WBEZ: City's urban design and planning director says slump can be good for planning

Chicago Public Radio ran a feature story this morning on the state of Chicago’s downtown condo market titled, “The Big Chill: Chicago’s Condo Market Is Now on Ice.” The story meanders from the successes of Magellan Development‘s Lakeshore East mega-development to Roszak / ADC‘s recent auction of 45 condos from Vetro in the South Loop, and on to Wacker Drive, where WBEZ’s Ashley Gross interviews the city’s urban design and planning director Benet Haller about the stalled Waterview Tower at 121 W Wacker Dr.

Haller says that major construction slowdowns can provide city planners with an opportunity to press the pause button and reevaluate the direction that downtown development is taking.

GROSS: I’m standing here with Benet Haller, who’s the director of urban design and planning for the city of Chicago and we’re standing in front of what was going to be a supertall condo and hotel building, the Waterview Tower and Shangri-La hotel, which is now just kind of a hulk of unfinished concrete. There is some activity going on here but they say they’re just cleaning up to mothball the place. So Benet, what does the city do with something like this?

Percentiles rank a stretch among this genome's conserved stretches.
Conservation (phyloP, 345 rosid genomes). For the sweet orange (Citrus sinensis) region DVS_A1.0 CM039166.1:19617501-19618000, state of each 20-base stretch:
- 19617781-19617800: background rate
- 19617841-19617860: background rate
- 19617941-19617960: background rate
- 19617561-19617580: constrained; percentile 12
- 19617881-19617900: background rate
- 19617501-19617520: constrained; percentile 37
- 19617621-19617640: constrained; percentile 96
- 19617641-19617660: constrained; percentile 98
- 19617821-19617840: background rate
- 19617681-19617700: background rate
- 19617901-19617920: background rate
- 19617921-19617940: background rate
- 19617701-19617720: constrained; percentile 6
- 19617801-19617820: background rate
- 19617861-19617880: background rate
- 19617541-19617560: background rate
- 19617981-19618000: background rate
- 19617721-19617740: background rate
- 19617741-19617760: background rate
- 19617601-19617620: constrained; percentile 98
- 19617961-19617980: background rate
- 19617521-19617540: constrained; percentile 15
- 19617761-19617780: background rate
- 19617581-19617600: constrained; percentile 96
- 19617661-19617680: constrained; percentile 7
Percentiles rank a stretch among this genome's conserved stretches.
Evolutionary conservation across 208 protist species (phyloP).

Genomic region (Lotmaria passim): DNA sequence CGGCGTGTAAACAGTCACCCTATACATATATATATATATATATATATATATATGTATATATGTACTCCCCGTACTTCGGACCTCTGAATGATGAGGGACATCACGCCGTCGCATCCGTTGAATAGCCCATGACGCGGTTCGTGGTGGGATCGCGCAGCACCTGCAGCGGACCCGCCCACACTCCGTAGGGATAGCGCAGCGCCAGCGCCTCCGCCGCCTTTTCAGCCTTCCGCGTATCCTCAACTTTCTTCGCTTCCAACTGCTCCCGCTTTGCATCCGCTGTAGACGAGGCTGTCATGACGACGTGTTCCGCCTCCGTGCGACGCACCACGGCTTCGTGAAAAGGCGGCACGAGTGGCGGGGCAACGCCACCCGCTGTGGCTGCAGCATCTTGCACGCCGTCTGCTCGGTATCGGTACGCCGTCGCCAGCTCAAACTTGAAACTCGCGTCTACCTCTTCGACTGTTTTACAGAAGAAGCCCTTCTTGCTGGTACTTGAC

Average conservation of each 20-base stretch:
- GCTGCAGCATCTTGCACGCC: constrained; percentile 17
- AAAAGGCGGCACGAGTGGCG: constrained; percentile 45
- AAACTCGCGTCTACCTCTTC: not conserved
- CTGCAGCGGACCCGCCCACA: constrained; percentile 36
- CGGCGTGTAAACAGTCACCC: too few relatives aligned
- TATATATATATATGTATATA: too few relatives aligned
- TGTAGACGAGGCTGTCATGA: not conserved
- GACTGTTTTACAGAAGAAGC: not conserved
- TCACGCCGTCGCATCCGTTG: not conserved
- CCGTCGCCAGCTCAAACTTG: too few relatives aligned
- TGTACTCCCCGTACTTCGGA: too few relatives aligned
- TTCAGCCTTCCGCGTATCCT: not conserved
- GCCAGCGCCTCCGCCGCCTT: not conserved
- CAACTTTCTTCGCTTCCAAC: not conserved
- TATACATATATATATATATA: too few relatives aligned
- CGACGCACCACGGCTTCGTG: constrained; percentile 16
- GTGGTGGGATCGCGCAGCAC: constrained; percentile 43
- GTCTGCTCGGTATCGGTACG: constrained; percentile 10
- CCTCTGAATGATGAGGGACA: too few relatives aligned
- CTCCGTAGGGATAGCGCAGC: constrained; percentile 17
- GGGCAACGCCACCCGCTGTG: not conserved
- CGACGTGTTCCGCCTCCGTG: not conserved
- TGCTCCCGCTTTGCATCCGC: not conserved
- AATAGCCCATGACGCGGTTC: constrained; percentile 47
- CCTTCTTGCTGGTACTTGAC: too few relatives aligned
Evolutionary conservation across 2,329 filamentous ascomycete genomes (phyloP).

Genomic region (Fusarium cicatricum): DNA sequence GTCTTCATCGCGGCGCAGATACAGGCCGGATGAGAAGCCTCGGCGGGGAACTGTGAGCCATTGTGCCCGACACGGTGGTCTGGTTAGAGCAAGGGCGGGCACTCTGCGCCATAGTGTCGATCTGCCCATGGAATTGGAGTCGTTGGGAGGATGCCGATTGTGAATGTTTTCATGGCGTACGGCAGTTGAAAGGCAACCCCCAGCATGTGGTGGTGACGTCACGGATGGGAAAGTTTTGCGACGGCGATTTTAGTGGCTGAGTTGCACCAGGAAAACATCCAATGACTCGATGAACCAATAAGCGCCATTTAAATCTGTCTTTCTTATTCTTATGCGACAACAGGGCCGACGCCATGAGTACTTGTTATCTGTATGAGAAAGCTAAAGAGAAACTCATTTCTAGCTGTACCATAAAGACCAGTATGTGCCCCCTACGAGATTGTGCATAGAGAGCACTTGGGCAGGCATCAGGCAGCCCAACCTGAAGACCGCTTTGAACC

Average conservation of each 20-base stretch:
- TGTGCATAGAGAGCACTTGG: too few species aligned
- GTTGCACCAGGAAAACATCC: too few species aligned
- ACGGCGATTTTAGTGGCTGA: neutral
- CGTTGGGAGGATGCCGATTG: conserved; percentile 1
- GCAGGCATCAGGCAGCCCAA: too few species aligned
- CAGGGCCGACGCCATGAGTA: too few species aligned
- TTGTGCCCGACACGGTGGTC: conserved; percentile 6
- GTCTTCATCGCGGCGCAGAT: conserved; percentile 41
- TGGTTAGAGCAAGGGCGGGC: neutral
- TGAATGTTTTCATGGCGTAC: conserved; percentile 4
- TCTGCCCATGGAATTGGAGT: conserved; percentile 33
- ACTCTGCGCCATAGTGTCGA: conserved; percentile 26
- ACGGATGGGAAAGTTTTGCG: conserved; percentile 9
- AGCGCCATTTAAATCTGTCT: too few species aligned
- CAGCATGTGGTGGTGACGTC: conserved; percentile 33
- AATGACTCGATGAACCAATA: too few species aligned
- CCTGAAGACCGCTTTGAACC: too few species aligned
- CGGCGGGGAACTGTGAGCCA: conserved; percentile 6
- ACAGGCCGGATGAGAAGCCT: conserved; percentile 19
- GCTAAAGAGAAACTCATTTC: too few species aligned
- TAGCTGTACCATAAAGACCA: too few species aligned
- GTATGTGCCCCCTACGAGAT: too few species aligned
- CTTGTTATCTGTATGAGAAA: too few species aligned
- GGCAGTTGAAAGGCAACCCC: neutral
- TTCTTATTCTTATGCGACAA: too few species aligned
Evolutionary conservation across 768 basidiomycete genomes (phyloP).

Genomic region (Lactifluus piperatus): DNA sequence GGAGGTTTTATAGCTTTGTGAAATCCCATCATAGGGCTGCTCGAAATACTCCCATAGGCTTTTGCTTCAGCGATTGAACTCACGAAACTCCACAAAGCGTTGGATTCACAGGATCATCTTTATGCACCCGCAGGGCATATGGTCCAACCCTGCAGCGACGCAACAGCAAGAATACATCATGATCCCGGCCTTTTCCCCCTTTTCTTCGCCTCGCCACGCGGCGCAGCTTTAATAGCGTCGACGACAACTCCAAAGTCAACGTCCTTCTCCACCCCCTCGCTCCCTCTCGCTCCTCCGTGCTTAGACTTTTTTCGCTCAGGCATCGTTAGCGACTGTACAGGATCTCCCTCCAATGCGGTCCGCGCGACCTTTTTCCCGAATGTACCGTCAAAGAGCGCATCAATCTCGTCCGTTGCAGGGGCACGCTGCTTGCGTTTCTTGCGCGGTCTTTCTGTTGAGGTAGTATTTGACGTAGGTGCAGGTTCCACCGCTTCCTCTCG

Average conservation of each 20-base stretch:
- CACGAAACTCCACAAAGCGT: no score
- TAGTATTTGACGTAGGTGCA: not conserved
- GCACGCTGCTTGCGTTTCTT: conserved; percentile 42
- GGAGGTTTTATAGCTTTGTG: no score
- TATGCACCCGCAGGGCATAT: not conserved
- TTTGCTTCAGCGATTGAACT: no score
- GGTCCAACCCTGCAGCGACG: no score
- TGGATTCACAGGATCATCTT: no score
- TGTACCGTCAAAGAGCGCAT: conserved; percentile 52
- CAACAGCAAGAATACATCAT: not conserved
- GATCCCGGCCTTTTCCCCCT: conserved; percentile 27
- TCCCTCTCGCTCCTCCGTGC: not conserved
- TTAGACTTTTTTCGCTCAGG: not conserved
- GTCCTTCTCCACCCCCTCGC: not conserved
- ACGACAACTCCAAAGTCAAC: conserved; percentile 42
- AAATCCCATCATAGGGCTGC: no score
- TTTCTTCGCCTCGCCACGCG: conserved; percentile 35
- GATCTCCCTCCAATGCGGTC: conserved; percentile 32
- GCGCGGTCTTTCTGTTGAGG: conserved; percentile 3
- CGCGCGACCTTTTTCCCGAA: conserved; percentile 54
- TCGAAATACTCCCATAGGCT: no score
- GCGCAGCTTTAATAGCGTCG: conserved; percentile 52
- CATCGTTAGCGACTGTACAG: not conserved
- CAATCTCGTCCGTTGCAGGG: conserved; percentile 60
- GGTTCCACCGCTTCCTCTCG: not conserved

HALLER: Well certainly this is one of the last outcomes we want is when a building stops halfway through construction. But it is kind of the nature of private development that occasionally you’ll get a project or two that does stop midway through, but we certainly expect this is just a transitional state to something else, absolutely.

Even as workers pack up this site, it’s still plastered with ads for million-dollar condos. Haller says that’s not far-fetched – long-term. He’s working on a 10-year plan to make downtown more livable. It calls for everything from more sidewalks along the river to better transportation. Haller says this kind of downturn can be good – especially for city planners.

HALLER: It’s good for planning in so far as you do have a break and you do have people asking fundamental questions about the nature of cities, and that’s actually the best time to talk to people about what our vision looks like, and I will mention the Burnham Plan of 100 years ago – that was also a plan in an economic downturn.

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